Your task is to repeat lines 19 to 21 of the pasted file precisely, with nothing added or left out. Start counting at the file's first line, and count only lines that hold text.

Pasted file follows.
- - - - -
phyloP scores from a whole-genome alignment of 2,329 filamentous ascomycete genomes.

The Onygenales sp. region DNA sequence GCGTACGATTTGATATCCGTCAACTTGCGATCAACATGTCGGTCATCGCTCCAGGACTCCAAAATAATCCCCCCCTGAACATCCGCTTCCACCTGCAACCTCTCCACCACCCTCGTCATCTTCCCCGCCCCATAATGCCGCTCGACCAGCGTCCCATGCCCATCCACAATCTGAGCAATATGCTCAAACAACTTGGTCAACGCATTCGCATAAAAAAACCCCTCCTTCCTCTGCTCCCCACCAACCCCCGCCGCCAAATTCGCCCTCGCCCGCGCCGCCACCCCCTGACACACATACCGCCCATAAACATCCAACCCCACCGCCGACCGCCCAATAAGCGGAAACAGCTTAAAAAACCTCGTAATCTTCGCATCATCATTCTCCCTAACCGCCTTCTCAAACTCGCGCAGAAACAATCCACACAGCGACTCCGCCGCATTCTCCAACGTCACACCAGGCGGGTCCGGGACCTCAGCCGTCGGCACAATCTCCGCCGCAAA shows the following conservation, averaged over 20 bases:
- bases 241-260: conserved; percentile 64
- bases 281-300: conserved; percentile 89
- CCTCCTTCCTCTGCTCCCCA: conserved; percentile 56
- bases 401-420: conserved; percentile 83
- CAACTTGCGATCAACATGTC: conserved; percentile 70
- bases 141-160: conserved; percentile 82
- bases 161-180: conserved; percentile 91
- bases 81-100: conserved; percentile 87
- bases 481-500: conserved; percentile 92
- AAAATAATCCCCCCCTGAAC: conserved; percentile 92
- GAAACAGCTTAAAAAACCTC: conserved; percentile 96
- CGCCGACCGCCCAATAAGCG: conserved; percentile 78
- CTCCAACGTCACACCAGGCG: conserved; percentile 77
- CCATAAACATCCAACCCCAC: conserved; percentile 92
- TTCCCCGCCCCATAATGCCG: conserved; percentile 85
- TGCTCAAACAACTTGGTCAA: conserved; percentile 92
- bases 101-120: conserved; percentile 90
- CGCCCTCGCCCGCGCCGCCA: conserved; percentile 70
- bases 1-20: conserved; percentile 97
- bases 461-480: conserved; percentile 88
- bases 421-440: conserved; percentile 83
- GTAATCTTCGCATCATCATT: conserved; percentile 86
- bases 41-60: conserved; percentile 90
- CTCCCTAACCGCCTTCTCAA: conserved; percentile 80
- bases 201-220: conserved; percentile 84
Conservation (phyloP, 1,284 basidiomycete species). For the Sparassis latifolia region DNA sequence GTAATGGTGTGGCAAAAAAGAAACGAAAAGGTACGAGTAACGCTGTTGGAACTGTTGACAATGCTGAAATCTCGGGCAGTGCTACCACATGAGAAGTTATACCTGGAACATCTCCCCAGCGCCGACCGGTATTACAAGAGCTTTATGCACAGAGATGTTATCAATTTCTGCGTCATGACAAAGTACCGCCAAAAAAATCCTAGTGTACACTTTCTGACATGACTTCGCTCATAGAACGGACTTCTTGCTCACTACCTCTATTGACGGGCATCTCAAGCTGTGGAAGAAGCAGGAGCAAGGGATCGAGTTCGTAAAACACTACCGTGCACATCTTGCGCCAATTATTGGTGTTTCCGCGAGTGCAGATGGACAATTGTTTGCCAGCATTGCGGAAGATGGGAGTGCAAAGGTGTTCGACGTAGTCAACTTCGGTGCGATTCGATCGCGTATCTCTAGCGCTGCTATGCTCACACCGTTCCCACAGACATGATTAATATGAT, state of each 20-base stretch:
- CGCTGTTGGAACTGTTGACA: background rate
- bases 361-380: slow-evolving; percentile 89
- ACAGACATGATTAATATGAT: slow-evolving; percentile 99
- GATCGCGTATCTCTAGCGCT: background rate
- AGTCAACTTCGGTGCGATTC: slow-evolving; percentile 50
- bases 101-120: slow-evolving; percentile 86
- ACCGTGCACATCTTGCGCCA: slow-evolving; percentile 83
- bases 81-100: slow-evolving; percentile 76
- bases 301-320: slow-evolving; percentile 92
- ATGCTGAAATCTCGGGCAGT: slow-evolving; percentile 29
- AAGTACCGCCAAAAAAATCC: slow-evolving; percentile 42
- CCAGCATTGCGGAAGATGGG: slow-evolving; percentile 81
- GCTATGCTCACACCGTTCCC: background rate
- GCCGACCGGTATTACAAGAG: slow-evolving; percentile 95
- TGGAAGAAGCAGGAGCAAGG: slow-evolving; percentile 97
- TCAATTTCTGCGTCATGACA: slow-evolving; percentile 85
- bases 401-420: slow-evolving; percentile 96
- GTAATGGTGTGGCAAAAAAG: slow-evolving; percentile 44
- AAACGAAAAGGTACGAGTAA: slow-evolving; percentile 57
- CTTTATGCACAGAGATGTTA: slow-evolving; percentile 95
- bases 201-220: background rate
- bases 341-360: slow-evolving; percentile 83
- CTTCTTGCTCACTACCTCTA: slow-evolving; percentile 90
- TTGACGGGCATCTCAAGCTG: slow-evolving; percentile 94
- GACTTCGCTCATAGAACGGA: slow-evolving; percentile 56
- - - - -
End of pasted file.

- bases 101-120: conserved; percentile 90
- CGCCCTCGCCCGCGCCGCCA: conserved; percentile 70
- bases 1-20: conserved; percentile 97